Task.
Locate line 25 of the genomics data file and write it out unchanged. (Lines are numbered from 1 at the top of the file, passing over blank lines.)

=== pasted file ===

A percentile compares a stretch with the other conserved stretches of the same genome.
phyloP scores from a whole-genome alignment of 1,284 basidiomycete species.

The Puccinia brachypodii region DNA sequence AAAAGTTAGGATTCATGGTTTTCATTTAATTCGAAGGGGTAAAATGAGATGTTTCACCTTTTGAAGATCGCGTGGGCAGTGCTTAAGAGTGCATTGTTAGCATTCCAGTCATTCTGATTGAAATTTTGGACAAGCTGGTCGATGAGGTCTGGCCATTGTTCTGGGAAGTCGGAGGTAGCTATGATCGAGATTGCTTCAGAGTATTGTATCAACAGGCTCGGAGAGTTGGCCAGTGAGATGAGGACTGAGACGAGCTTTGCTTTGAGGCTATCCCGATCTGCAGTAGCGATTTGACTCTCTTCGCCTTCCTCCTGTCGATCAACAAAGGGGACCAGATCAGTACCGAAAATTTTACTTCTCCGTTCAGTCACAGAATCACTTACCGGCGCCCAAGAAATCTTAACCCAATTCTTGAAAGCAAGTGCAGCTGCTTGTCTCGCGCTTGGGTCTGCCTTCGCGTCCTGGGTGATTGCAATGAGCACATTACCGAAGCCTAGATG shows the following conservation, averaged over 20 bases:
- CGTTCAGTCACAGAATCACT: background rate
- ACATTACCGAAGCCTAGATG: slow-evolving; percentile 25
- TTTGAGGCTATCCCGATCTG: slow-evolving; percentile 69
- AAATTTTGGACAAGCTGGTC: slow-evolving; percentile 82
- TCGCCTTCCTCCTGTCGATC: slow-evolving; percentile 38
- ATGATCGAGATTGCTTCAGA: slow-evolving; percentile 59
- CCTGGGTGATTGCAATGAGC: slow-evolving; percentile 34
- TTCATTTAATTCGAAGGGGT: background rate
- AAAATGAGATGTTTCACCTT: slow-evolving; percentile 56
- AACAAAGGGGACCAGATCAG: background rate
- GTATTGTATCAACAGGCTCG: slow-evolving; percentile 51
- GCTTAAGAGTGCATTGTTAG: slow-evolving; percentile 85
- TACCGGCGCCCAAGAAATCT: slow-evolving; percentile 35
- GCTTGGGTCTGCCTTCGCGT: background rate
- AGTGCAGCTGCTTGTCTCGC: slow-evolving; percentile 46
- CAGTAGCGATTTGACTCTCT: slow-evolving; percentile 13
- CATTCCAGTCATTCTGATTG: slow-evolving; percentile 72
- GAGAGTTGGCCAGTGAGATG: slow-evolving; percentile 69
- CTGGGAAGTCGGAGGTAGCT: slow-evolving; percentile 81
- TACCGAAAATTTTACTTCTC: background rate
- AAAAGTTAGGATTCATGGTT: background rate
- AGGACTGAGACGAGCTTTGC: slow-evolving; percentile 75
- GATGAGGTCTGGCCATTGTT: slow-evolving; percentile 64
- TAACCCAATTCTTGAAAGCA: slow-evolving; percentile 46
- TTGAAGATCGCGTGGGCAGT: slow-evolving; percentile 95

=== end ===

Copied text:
- AGGACTGAGACGAGCTTTGC: slow-evolving; percentile 75